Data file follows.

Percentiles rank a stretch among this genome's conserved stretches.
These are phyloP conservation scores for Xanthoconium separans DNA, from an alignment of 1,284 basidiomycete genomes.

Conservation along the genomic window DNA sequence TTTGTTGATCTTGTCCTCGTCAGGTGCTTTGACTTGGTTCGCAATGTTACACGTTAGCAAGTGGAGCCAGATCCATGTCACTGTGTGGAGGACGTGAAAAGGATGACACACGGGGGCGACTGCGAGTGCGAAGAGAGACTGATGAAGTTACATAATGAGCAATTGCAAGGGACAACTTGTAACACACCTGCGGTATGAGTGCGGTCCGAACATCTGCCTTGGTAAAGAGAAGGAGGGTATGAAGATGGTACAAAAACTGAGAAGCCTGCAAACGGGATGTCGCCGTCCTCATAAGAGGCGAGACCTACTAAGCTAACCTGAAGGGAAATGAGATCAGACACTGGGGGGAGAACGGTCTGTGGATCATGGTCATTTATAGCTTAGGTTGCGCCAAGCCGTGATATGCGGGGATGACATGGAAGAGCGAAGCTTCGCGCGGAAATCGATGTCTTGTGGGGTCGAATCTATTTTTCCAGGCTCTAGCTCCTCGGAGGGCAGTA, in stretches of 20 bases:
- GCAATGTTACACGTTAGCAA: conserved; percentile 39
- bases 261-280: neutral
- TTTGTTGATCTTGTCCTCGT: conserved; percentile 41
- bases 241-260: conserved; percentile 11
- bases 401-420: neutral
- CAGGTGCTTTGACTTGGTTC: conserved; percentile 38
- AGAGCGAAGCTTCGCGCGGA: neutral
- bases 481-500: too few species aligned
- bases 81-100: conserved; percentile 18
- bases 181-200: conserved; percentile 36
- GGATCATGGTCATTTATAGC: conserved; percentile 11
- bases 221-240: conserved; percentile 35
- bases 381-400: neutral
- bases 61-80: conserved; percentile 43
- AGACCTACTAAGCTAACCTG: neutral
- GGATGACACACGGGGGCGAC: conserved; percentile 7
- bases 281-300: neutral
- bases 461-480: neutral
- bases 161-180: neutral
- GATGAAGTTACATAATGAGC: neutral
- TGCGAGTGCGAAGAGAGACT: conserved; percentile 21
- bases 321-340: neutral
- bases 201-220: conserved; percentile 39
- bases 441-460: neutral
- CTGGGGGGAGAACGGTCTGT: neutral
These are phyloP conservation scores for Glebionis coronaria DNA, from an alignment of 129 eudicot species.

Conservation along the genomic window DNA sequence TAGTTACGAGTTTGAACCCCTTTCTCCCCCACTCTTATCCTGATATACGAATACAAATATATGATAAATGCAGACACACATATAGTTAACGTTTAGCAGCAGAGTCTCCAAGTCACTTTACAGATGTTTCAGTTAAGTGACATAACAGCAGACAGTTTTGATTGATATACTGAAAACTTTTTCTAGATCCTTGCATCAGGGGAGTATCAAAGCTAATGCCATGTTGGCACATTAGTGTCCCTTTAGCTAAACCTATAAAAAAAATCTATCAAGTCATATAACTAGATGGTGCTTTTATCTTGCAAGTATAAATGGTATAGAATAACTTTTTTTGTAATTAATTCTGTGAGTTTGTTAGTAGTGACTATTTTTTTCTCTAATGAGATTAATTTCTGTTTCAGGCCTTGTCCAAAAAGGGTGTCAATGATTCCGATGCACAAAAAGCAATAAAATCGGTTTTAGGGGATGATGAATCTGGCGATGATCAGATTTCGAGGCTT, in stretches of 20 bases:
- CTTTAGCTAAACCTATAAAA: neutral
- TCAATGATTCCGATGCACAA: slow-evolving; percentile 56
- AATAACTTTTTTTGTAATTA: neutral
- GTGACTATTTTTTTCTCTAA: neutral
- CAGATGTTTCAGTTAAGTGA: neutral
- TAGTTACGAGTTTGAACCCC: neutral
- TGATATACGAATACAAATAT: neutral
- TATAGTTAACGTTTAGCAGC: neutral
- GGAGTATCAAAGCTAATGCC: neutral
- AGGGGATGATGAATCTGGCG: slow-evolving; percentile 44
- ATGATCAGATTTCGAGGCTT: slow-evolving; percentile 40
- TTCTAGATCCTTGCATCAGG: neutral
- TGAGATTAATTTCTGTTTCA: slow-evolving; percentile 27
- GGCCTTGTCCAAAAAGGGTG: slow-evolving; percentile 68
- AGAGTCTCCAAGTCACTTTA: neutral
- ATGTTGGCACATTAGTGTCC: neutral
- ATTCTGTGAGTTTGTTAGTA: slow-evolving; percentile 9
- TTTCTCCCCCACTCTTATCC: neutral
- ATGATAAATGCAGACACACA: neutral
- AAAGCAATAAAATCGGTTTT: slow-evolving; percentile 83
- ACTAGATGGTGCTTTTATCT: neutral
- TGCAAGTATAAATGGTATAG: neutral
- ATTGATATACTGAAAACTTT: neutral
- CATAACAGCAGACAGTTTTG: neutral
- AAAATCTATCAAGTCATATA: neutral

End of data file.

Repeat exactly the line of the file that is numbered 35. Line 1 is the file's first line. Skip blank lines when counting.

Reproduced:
- CAGATGTTTCAGTTAAGTGA: neutral